Memory

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Topics: Memory
Memory is our ability to encode, store, retain, and subsequently recall information and experiences in the human brain. Unlike a computer memory, humans have a cognitive memory system that selectively takes information from the senses and converts it into meaningful patterns that we store and access later as needed. These memory patterns, then, form the raw material for thought and behavior, which in turn enables you to recognize a friend’s face, ride a bicycle, recollect a trip six flags, and recall the concepts you need during a test.
As humans, we use metaphors to help us remember complicated things. One such metaphor compares human memory to a library or a storehouse, emphasizing the ability of memory to hold large amounts of information. Another memory compares memory to a computer. All human memory is not complete and accurate record of everything we experience. In the case of recovered memories, believing in the unfailing accuracy of memory can be dangerously wrong. Human memory is an interpretive system that takes in information. We discard certain detail and organize the rest into meaningful patterns. As a result, our memories represent our unique perception of events rather than being accurate or objective representations of the events themselves. We do not technically retrieve memories, but actually reconstruct them. We start with fragments of memory, and then we reconstruct the incident by filling in the blanks as we remember it, rather than the way it actually was.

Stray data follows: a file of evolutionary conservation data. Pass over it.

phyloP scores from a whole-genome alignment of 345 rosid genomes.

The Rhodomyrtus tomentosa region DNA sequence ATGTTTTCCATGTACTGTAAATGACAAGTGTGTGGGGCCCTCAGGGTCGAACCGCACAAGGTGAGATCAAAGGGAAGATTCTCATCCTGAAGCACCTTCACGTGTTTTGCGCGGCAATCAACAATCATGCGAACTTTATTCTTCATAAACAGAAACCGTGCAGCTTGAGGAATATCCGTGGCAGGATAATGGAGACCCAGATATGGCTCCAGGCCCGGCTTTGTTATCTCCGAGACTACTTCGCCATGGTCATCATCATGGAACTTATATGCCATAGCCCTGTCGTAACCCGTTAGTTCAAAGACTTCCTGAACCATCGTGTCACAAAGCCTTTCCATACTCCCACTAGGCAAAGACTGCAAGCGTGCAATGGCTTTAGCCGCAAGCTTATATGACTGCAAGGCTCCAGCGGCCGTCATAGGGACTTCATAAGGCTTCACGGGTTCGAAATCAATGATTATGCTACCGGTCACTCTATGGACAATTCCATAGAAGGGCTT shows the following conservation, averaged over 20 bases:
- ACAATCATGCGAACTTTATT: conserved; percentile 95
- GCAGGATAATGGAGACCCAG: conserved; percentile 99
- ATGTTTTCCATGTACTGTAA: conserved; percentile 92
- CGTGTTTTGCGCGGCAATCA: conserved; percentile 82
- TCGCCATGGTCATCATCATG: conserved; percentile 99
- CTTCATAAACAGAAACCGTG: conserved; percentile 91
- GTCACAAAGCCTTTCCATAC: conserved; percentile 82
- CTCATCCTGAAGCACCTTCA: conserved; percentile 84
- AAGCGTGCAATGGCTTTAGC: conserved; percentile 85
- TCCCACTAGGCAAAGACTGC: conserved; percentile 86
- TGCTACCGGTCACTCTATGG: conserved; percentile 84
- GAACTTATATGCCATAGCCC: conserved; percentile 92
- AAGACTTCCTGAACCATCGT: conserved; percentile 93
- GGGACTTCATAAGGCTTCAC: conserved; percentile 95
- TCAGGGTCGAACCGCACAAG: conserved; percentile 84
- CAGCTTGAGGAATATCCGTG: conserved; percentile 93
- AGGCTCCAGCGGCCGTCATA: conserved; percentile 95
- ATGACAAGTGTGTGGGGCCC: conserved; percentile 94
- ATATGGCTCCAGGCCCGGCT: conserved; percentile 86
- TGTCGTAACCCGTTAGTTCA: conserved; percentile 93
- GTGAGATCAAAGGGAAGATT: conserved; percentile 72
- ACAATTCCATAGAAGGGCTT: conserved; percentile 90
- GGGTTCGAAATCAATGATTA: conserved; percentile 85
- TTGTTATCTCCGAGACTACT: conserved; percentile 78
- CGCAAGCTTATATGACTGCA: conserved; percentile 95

Some memories are sketchier than others are. Psychologists have found that we make the most complete and accurate memory records thing such as, information on which we have focused our attention, such as a friend’s words against a background of other conversations. Information in which we are interested, such as lyrics from our favorite songs. Information that arouses us emotionally, such as an especially enjoyable or painful experience. Information that connect with

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